“This drug appears to shut cluster headaches down and puts patients into remission,” says Halpern. “It’s astounding.”
“[People] are suffering and they don’t need to be,” says Wold. “There are things that can help them. A lot of people won’t touch anything that isn’t FDA approved. Most people who try psychedelics for clusters are trying psychedelics for the first time. It’s a big step for them. People need to do their own research and find out how safe psychedelics are, especially in a clinical setting. I’ve lost a lot of friends over the years—some have refused to try the psychedelics. I understand. It’s fear about what might happen.
“The reason so many people are involved in pushing for the research, it’s for the people who want FDA approved medication, and not have to worry about losing their job or their family,” Wold continues.
Yet, that’s proving to be more difficult than one suffering from the disease might hope.
For one thing, there’s about twice as many people with the disease in the USA than the required maximum to achieve “orphan drug” status—a position that would grant a good deal of government support, protection, and potential financial return.
The other issue?
While everyone interviewed for this article stressed they didn’t want to sound cynical, the same comment kept coming up: profit before people.
In other words, should a pharmaceutical company or investment firm sink the hundreds of millions of dollars into research and the process to get, for example, non-psychedelic 2-Bromo-LSD approved by the FDA as a legitimate prescription drug, they would want a guarantee that they’d have a significant return on that money. To sell three pills a year to less than half a million people… you don’t have to be a mathematician to see that the financial return on that would not exist.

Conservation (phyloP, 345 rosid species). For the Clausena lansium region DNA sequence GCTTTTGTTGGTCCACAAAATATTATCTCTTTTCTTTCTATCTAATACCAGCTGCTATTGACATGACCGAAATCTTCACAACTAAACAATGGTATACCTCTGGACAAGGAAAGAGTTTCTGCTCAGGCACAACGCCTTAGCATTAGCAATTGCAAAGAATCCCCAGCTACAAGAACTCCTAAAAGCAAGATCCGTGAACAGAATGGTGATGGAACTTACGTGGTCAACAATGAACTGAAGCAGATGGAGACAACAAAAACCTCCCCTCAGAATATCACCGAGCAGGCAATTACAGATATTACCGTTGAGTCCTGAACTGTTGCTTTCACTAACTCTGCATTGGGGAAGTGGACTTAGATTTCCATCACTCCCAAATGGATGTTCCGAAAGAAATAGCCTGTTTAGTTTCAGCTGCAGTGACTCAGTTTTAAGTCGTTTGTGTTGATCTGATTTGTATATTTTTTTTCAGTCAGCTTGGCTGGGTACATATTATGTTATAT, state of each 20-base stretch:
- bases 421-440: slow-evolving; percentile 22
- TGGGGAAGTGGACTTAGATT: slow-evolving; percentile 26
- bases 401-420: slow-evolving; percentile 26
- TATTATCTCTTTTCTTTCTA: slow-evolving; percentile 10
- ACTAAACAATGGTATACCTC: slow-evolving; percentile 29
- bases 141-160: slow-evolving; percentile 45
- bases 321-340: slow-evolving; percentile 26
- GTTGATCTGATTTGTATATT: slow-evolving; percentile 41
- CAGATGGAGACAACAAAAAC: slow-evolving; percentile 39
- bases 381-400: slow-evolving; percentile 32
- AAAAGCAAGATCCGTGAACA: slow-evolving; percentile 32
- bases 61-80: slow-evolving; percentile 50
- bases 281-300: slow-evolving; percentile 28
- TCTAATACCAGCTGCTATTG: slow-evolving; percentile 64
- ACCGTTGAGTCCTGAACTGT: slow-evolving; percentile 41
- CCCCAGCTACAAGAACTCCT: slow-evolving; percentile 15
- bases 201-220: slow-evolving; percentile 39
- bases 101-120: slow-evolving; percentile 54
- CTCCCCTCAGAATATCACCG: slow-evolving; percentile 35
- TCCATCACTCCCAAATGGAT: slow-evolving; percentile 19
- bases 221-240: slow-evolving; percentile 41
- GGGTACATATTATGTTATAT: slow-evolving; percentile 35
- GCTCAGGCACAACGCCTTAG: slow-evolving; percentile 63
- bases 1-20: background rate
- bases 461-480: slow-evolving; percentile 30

In other words, “psychedelics work so well, you take fewer doses,” says Halpern. “That’s a problem. They work too well to attract the research.”
“I’m stunned and afraid 2-Bromo-LSD might not ever get developed because of a drug development system that wouldn’t support a drug like this. And let’s face it: it’s an unusual way. Just three pills stop the attacks for months—even years,” says Halpern, sounding frustrated.
“I know that there’s lots of people using psilocybin and LSD. But if we got Bromo to market, they wouldn’t have to do that.”
“These are people who aren’t from a background of illicit drug use, and it’s awkward for them,” Halpern continues. “They have an extensive community of support amongst themselves. Some have elected to grow their own mushrooms. Many have tremendous hesitation in breaking the law and engaging in something that hasn’t been approved by the FDA.”
“We stress with everyone that they should discuss this with their doctor,” says Wold. “Most patients go for months from drug to drug trying to find something.”
If patients are using mushrooms and LSD underground, says Halpern, it’s because “the system has failed” to develop a non-psychedelic option, like 2-Bromo-LSD. “It’s as close to a functional cure as possible.”